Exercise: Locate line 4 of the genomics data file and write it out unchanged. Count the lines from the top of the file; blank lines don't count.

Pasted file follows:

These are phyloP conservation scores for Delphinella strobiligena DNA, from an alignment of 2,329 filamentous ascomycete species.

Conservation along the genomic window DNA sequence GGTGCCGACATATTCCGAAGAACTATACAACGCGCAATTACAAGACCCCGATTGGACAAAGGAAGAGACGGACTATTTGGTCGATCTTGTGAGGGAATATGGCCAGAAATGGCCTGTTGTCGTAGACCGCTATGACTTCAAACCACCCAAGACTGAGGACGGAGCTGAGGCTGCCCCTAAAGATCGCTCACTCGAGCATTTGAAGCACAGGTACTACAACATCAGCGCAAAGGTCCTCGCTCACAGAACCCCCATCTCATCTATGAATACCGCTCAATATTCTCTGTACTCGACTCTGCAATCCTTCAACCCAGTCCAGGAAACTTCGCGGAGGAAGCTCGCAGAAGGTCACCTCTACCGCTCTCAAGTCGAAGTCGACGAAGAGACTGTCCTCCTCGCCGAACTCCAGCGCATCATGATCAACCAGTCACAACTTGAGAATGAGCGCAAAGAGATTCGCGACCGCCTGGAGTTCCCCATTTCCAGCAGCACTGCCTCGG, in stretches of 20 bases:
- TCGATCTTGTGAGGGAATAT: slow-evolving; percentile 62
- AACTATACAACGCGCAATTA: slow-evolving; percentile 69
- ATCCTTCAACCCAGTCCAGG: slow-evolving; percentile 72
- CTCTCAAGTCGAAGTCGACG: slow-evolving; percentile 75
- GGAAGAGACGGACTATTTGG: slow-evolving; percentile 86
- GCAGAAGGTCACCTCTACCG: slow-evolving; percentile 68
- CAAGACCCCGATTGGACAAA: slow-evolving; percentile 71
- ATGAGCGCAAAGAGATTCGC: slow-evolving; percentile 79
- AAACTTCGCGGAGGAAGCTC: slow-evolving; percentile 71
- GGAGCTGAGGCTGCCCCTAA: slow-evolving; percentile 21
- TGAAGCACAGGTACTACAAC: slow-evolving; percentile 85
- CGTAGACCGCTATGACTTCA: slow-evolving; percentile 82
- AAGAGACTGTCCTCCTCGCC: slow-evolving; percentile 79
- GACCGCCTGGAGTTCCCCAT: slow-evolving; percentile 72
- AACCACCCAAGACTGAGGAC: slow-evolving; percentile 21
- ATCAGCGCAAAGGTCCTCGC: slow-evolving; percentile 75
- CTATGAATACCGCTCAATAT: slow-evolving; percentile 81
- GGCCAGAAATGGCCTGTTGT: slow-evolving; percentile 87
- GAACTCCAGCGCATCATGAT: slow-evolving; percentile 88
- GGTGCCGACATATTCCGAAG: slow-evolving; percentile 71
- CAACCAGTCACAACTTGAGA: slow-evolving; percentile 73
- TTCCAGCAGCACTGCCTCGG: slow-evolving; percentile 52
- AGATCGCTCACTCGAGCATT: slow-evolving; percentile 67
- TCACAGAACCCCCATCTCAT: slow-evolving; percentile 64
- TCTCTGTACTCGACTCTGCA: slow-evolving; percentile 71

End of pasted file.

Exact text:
- AACTATACAACGCGCAATTA: slow-evolving; percentile 69